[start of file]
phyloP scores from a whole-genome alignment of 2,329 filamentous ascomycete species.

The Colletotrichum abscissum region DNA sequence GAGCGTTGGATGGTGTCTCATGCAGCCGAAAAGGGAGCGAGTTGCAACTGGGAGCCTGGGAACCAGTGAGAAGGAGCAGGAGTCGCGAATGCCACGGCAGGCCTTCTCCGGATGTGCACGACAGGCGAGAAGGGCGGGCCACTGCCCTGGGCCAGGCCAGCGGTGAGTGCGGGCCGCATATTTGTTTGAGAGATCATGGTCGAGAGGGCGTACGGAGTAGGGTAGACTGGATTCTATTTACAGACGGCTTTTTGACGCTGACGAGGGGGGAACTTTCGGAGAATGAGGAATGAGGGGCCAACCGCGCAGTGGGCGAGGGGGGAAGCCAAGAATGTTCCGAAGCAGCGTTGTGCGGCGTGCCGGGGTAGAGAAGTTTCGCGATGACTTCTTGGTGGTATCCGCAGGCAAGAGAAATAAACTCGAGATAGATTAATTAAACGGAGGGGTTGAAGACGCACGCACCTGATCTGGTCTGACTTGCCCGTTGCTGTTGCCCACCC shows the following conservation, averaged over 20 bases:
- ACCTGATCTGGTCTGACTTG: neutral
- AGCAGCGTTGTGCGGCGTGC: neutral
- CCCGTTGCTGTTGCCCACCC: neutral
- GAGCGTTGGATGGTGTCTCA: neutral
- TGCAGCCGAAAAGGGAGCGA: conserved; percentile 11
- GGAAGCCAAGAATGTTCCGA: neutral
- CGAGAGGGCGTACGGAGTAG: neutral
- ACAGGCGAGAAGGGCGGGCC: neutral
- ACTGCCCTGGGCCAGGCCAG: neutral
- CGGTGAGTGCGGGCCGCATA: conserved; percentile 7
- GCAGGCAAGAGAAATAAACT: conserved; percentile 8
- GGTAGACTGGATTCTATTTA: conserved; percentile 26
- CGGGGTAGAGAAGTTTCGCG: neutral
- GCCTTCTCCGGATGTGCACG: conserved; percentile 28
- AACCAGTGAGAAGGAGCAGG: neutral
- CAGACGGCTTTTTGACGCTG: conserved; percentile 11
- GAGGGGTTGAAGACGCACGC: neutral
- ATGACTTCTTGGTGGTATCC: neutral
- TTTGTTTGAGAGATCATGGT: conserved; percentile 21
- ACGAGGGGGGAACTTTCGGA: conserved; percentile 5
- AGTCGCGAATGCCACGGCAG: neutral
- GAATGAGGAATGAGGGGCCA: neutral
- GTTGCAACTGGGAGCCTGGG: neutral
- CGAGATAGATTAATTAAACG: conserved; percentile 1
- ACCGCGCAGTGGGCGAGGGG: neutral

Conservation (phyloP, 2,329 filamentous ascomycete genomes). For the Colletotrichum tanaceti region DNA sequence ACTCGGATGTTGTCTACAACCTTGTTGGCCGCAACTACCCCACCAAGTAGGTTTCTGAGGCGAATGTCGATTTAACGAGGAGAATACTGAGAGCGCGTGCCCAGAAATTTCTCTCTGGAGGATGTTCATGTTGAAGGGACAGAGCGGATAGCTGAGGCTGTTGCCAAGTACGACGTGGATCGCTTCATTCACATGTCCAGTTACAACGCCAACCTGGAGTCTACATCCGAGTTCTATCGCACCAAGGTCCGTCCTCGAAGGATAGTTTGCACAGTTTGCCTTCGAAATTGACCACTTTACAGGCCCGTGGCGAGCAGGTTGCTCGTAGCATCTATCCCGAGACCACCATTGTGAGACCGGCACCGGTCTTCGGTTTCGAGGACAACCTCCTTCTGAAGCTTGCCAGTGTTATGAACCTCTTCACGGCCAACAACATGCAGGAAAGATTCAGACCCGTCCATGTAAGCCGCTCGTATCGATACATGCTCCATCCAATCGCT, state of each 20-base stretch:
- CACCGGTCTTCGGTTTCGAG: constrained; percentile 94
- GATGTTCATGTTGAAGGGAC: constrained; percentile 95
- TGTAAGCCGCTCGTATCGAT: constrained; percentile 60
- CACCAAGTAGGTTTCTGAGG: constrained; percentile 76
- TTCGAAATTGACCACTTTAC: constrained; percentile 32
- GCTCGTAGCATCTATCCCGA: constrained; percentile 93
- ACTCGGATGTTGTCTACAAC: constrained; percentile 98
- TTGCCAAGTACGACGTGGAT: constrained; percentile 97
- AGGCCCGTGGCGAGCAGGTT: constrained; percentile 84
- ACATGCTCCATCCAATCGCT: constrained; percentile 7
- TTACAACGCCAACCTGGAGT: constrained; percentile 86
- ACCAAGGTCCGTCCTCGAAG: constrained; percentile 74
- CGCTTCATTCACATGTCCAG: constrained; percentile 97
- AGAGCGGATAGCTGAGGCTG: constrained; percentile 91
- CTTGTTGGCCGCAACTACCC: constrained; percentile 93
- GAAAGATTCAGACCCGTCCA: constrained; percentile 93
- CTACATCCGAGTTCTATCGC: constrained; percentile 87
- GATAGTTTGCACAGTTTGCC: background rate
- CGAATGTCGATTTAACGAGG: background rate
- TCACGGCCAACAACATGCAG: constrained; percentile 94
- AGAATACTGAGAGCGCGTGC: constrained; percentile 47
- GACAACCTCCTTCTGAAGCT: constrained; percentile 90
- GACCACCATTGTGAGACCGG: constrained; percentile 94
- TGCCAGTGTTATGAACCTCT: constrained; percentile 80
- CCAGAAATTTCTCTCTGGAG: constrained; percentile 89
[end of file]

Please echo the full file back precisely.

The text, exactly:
phyloP scores from a whole-genome alignment of 2,329 filamentous ascomycete species.

The Colletotrichum abscissum region DNA sequence GAGCGTTGGATGGTGTCTCATGCAGCCGAAAAGGGAGCGAGTTGCAACTGGGAGCCTGGGAACCAGTGAGAAGGAGCAGGAGTCGCGAATGCCACGGCAGGCCTTCTCCGGATGTGCACGACAGGCGAGAAGGGCGGGCCACTGCCCTGGGCCAGGCCAGCGGTGAGTGCGGGCCGCATATTTGTTTGAGAGATCATGGTCGAGAGGGCGTACGGAGTAGGGTAGACTGGATTCTATTTACAGACGGCTTTTTGACGCTGACGAGGGGGGAACTTTCGGAGAATGAGGAATGAGGGGCCAACCGCGCAGTGGGCGAGGGGGGAAGCCAAGAATGTTCCGAAGCAGCGTTGTGCGGCGTGCCGGGGTAGAGAAGTTTCGCGATGACTTCTTGGTGGTATCCGCAGGCAAGAGAAATAAACTCGAGATAGATTAATTAAACGGAGGGGTTGAAGACGCACGCACCTGATCTGGTCTGACTTGCCCGTTGCTGTTGCCCACCC shows the following conservation, averaged over 20 bases:
- ACCTGATCTGGTCTGACTTG: neutral
- AGCAGCGTTGTGCGGCGTGC: neutral
- CCCGTTGCTGTTGCCCACCC: neutral
- GAGCGTTGGATGGTGTCTCA: neutral
- TGCAGCCGAAAAGGGAGCGA: conserved; percentile 11
- GGAAGCCAAGAATGTTCCGA: neutral
- CGAGAGGGCGTACGGAGTAG: neutral
- ACAGGCGAGAAGGGCGGGCC: neutral
- ACTGCCCTGGGCCAGGCCAG: neutral
- CGGTGAGTGCGGGCCGCATA: conserved; percentile 7
- GCAGGCAAGAGAAATAAACT: conserved; percentile 8
- GGTAGACTGGATTCTATTTA: conserved; percentile 26
- CGGGGTAGAGAAGTTTCGCG: neutral
- GCCTTCTCCGGATGTGCACG: conserved; percentile 28
- AACCAGTGAGAAGGAGCAGG: neutral
- CAGACGGCTTTTTGACGCTG: conserved; percentile 11
- GAGGGGTTGAAGACGCACGC: neutral
- ATGACTTCTTGGTGGTATCC: neutral
- TTTGTTTGAGAGATCATGGT: conserved; percentile 21
- ACGAGGGGGGAACTTTCGGA: conserved; percentile 5
- AGTCGCGAATGCCACGGCAG: neutral
- GAATGAGGAATGAGGGGCCA: neutral
- GTTGCAACTGGGAGCCTGGG: neutral
- CGAGATAGATTAATTAAACG: conserved; percentile 1
- ACCGCGCAGTGGGCGAGGGG: neutral

Conservation (phyloP, 2,329 filamentous ascomycete genomes). For the Colletotrichum tanaceti region DNA sequence ACTCGGATGTTGTCTACAACCTTGTTGGCCGCAACTACCCCACCAAGTAGGTTTCTGAGGCGAATGTCGATTTAACGAGGAGAATACTGAGAGCGCGTGCCCAGAAATTTCTCTCTGGAGGATGTTCATGTTGAAGGGACAGAGCGGATAGCTGAGGCTGTTGCCAAGTACGACGTGGATCGCTTCATTCACATGTCCAGTTACAACGCCAACCTGGAGTCTACATCCGAGTTCTATCGCACCAAGGTCCGTCCTCGAAGGATAGTTTGCACAGTTTGCCTTCGAAATTGACCACTTTACAGGCCCGTGGCGAGCAGGTTGCTCGTAGCATCTATCCCGAGACCACCATTGTGAGACCGGCACCGGTCTTCGGTTTCGAGGACAACCTCCTTCTGAAGCTTGCCAGTGTTATGAACCTCTTCACGGCCAACAACATGCAGGAAAGATTCAGACCCGTCCATGTAAGCCGCTCGTATCGATACATGCTCCATCCAATCGCT, state of each 20-base stretch:
- CACCGGTCTTCGGTTTCGAG: constrained; percentile 94
- GATGTTCATGTTGAAGGGAC: constrained; percentile 95
- TGTAAGCCGCTCGTATCGAT: constrained; percentile 60
- CACCAAGTAGGTTTCTGAGG: constrained; percentile 76
- TTCGAAATTGACCACTTTAC: constrained; percentile 32
- GCTCGTAGCATCTATCCCGA: constrained; percentile 93
- ACTCGGATGTTGTCTACAAC: constrained; percentile 98
- TTGCCAAGTACGACGTGGAT: constrained; percentile 97
- AGGCCCGTGGCGAGCAGGTT: constrained; percentile 84
- ACATGCTCCATCCAATCGCT: constrained; percentile 7
- TTACAACGCCAACCTGGAGT: constrained; percentile 86
- ACCAAGGTCCGTCCTCGAAG: constrained; percentile 74
- CGCTTCATTCACATGTCCAG: constrained; percentile 97
- AGAGCGGATAGCTGAGGCTG: constrained; percentile 91
- CTTGTTGGCCGCAACTACCC: constrained; percentile 93
- GAAAGATTCAGACCCGTCCA: constrained; percentile 93
- CTACATCCGAGTTCTATCGC: constrained; percentile 87
- GATAGTTTGCACAGTTTGCC: background rate
- CGAATGTCGATTTAACGAGG: background rate
- TCACGGCCAACAACATGCAG: constrained; percentile 94
- AGAATACTGAGAGCGCGTGC: constrained; percentile 47
- GACAACCTCCTTCTGAAGCT: constrained; percentile 90
- GACCACCATTGTGAGACCGG: constrained; percentile 94
- TGCCAGTGTTATGAACCTCT: constrained; percentile 80
- CCAGAAATTTCTCTCTGGAG: constrained; percentile 89